This is a classic “forgive our trespasses as we forgive those who trespass against us” moment. Forgive and find a new stylist is yours doesn’t repent. Fifteen years ought to mean something.
You’re right, John — fifteen years *should* mean something. I liken it to my work, web design. If a client wants something that will look awful, it’s my duty to caution them. So with hairstyles. They’re supposed to be the experts. Thanks for the nudge to forgive and move on!
A lot less stress in the long run. 😊
Debbie, having been a licensed cosmetologist for 15 years, I get angry when I hear stories like this because it’s up to the stylist to LISTEN to what a client wants and DO what the client wants. I can’t tell you how many times new clients would make an appointment with me because their last stylists messed up their hair after having waiting so long to grow it out. Yes, there were times when I may have made made a mistake with a perm or color, but I was always willing to correct my mistake because it was MY mistake. The job of a stylist is to give their clients what they requested. And if they feel as though they can’t, then they need to tell the client that perhaps they need to choose a different style.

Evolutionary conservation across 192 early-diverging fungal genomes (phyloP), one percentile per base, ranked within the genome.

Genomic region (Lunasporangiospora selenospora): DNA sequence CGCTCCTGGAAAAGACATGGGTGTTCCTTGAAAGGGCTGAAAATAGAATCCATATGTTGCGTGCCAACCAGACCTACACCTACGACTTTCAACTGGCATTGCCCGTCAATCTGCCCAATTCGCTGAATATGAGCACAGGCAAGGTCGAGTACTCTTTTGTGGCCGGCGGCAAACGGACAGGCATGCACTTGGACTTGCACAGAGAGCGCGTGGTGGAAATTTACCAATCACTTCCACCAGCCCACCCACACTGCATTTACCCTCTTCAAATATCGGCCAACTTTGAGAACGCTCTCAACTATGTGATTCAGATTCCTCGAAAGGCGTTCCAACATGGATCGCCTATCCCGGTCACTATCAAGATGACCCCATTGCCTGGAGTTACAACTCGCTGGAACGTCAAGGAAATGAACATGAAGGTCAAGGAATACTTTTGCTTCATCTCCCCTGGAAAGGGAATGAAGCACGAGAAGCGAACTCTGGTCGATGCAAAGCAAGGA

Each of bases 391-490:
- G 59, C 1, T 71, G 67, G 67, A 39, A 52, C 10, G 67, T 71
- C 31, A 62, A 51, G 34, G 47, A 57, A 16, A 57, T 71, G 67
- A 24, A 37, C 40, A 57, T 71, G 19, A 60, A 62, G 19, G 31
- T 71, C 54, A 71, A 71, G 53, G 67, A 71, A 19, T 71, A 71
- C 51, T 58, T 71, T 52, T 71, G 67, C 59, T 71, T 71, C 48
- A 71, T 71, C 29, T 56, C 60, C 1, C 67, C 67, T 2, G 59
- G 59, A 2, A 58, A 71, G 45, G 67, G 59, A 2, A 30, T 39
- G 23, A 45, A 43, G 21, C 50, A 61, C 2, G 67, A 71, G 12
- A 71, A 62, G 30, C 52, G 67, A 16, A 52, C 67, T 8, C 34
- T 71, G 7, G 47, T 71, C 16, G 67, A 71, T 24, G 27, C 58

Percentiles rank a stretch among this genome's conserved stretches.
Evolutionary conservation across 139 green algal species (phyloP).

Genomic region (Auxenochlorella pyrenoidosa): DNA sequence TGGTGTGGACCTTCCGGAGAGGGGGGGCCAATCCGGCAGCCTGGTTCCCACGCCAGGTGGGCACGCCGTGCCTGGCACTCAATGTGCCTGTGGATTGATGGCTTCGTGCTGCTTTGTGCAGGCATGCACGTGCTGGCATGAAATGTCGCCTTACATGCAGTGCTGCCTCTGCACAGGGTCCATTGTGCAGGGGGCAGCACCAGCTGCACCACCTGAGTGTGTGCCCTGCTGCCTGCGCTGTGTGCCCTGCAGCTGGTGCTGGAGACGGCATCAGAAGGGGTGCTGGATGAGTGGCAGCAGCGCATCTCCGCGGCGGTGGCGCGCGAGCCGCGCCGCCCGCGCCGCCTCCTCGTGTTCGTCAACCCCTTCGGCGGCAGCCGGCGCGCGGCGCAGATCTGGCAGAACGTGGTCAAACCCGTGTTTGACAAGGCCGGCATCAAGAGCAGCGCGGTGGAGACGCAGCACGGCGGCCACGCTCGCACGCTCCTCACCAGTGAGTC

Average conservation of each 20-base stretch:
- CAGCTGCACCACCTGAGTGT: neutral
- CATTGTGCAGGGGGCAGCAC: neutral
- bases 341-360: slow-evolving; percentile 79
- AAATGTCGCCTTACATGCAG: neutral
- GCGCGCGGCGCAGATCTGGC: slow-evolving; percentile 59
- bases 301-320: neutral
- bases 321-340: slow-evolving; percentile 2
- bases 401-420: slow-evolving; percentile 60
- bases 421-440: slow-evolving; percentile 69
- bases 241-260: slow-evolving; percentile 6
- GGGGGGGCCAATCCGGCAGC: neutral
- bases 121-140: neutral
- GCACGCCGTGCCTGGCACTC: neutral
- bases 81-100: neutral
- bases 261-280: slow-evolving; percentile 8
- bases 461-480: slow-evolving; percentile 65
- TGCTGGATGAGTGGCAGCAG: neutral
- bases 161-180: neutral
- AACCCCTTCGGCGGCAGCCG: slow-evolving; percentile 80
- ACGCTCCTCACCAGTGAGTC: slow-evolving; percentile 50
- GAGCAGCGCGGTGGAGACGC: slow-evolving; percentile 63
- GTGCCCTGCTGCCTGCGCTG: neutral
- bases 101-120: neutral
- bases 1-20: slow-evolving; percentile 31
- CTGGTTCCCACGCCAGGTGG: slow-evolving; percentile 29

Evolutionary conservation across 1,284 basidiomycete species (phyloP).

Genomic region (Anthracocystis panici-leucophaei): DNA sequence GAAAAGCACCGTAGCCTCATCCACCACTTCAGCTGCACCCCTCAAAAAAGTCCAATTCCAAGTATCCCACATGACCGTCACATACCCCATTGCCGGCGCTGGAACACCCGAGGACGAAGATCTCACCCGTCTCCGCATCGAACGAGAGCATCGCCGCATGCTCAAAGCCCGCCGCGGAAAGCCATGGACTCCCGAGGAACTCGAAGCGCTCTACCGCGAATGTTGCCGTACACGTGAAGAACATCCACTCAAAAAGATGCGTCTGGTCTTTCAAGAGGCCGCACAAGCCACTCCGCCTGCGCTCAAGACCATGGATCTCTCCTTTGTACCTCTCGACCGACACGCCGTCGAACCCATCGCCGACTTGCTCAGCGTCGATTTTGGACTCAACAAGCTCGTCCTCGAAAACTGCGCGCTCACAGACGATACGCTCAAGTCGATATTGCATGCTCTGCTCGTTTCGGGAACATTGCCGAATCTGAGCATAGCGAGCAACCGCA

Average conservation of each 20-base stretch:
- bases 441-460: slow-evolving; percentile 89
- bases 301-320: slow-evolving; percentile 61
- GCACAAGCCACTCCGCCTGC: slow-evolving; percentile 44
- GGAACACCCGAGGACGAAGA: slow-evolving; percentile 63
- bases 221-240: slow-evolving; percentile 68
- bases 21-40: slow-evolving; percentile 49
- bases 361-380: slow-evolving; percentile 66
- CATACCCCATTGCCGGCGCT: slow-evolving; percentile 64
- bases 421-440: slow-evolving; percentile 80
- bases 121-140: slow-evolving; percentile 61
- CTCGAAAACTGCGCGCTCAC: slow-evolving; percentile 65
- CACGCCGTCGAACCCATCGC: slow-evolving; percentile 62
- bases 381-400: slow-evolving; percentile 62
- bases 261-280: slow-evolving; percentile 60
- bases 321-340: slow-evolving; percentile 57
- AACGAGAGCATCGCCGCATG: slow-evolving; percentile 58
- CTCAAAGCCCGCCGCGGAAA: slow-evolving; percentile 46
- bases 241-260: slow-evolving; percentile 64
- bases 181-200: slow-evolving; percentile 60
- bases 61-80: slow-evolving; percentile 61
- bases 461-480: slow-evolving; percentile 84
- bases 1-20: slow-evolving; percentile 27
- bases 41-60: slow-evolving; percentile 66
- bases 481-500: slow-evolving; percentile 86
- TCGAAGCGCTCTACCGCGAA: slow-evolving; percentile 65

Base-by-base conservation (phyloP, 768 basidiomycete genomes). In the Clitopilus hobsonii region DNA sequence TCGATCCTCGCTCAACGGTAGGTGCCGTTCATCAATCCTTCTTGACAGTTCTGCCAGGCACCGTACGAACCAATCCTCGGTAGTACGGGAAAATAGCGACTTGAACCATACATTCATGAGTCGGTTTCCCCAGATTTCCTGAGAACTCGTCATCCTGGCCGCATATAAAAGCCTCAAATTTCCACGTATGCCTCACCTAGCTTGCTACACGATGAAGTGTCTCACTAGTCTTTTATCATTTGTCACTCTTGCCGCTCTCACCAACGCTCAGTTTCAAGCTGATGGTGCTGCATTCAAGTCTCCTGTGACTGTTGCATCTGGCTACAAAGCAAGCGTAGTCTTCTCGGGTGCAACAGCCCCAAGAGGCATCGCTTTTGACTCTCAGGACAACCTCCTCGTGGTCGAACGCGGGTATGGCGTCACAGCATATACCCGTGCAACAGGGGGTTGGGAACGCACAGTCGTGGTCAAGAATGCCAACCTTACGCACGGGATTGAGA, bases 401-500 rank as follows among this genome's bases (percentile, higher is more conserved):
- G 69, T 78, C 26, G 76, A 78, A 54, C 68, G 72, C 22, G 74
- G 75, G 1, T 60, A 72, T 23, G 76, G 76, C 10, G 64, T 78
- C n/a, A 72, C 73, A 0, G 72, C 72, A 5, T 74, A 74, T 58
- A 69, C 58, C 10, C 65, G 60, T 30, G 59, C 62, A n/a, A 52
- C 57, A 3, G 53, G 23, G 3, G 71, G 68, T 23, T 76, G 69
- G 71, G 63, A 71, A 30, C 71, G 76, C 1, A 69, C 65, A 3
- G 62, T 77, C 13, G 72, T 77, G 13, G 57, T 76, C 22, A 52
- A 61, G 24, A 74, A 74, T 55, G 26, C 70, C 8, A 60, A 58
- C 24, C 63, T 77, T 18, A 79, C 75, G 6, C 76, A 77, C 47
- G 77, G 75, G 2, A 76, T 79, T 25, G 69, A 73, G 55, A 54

I can’t believe your stylist never contacted you to see if she could do something about her mistake. That is totally unacceptable to me, because it’s TOTALLY unprofessional. She sounds as though she’s burnt out on her career. And if that’s the case, she needs to retire and find another occupation.
My suggestion to you would be to change stylists. And before you do, find someone whose hair you like and then ask them who their stylist is. And be sure to ask them if the stylists LISTENS to them when the ask for something.